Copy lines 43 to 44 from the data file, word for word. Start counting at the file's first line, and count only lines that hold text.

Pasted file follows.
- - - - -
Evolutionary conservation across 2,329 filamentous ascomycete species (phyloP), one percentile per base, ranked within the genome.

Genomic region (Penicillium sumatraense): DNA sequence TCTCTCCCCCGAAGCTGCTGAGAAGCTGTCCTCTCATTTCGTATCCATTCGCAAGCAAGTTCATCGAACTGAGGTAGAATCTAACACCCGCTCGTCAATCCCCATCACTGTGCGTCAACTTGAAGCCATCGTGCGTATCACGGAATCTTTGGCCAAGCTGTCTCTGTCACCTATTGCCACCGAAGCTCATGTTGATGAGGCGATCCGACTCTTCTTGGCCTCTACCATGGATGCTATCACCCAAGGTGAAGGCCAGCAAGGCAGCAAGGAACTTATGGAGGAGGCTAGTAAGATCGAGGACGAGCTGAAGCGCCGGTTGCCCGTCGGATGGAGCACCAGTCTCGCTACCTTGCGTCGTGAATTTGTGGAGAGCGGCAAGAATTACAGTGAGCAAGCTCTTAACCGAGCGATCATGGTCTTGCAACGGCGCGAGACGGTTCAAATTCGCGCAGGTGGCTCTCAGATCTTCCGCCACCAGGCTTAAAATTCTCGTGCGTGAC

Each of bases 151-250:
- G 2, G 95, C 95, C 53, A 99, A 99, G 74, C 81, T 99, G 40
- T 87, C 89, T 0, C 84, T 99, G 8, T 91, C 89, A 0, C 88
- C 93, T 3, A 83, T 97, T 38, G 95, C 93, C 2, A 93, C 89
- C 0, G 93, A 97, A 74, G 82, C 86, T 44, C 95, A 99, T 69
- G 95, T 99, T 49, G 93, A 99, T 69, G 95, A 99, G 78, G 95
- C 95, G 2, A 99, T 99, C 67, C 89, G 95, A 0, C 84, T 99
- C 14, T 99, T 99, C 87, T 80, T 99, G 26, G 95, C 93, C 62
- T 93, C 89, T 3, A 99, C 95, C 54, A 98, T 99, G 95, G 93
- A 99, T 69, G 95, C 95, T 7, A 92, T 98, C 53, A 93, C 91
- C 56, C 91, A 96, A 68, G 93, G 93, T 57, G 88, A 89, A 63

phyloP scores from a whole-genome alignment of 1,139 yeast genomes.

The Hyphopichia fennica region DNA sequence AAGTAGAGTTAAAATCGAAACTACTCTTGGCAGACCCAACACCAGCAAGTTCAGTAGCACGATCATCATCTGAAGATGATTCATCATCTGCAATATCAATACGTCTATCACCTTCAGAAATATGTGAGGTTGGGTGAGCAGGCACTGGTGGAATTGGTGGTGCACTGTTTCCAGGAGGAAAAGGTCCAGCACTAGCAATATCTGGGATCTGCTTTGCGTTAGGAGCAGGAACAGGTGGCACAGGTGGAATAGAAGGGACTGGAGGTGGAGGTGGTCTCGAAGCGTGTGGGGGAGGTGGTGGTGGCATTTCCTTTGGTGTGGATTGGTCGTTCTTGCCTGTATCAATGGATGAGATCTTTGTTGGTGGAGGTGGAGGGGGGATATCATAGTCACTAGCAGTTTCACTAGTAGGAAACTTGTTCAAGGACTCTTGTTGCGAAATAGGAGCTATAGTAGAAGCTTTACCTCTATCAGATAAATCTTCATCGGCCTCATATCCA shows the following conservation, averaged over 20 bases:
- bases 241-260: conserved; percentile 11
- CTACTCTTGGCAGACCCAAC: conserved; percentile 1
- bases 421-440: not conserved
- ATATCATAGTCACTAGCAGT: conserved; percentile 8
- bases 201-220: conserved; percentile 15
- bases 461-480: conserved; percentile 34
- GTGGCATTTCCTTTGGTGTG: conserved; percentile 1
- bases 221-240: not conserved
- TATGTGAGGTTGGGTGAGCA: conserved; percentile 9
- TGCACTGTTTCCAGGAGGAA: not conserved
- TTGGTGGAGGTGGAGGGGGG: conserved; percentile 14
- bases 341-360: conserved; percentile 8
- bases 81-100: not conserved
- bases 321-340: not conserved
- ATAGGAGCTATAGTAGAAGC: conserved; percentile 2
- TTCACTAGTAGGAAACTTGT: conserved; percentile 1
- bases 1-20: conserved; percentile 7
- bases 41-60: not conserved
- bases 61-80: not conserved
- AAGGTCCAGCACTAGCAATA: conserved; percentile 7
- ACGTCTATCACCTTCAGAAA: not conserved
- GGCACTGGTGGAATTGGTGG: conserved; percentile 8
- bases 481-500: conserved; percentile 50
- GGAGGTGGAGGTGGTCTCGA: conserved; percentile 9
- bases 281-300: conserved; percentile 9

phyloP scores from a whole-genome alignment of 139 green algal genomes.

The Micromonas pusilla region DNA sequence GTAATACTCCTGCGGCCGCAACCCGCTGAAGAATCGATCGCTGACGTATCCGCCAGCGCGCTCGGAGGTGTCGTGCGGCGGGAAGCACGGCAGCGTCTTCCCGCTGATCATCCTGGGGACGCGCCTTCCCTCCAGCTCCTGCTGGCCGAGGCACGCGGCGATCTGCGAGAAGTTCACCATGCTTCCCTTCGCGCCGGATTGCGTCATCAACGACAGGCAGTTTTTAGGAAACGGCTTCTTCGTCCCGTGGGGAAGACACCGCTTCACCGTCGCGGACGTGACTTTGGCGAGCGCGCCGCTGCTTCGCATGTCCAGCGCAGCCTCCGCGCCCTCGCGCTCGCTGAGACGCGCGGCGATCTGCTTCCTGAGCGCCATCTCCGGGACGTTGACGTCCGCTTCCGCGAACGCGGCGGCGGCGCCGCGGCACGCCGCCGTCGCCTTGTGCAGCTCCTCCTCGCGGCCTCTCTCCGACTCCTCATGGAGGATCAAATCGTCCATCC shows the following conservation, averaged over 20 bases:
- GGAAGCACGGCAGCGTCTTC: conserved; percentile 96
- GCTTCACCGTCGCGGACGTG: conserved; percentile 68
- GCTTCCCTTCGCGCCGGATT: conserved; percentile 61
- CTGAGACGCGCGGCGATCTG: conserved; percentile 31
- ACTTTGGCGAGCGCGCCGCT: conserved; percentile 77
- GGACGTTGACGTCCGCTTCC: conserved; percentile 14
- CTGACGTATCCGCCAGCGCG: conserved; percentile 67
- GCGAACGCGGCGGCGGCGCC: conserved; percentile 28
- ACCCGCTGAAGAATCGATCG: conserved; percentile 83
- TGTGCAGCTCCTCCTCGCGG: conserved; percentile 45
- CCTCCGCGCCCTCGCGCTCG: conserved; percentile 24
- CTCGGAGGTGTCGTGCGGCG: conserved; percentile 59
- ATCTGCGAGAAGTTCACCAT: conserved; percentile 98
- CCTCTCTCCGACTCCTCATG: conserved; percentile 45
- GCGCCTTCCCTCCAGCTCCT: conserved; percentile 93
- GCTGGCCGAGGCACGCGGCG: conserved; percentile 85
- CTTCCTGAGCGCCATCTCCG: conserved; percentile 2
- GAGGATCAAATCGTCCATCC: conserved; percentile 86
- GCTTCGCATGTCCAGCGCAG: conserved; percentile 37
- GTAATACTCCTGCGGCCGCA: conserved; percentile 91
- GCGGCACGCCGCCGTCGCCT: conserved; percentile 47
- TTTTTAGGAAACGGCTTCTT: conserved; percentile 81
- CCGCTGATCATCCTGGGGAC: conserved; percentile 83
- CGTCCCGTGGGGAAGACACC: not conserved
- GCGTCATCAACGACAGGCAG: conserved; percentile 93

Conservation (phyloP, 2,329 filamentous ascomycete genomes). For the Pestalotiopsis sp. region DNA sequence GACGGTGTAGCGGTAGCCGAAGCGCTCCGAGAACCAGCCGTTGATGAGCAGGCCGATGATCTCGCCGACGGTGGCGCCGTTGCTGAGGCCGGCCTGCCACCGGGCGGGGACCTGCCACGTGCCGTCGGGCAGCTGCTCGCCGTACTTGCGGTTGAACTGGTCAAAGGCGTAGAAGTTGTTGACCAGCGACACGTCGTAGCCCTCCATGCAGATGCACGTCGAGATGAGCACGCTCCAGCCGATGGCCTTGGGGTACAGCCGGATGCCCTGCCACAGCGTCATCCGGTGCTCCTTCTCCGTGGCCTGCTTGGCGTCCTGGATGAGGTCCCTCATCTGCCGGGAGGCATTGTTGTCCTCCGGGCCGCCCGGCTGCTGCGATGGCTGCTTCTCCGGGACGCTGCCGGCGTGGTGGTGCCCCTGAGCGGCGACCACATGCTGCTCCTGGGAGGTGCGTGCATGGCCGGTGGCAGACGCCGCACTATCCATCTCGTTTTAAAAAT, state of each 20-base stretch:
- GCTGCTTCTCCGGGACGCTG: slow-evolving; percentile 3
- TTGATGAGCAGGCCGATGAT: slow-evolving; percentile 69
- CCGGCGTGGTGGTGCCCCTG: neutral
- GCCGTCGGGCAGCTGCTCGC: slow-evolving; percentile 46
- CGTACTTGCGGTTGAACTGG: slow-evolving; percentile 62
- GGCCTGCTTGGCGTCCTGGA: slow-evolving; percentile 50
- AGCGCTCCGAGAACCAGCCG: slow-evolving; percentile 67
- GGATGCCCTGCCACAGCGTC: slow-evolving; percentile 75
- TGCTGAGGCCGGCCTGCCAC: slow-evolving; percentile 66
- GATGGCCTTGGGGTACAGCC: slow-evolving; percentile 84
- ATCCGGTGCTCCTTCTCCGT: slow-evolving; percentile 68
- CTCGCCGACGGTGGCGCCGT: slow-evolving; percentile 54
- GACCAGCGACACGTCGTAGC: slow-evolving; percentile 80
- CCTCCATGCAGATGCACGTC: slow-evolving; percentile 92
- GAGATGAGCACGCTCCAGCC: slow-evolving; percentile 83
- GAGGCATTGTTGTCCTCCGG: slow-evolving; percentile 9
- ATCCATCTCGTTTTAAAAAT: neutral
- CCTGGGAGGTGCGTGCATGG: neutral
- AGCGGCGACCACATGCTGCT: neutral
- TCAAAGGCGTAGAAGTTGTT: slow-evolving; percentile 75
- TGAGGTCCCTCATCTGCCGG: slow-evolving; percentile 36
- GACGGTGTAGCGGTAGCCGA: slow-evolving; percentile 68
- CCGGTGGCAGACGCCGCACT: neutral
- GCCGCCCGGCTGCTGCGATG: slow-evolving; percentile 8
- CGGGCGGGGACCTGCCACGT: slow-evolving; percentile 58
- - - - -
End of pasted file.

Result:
- GGAAGCACGGCAGCGTCTTC: conserved; percentile 96
- GCTTCACCGTCGCGGACGTG: conserved; percentile 68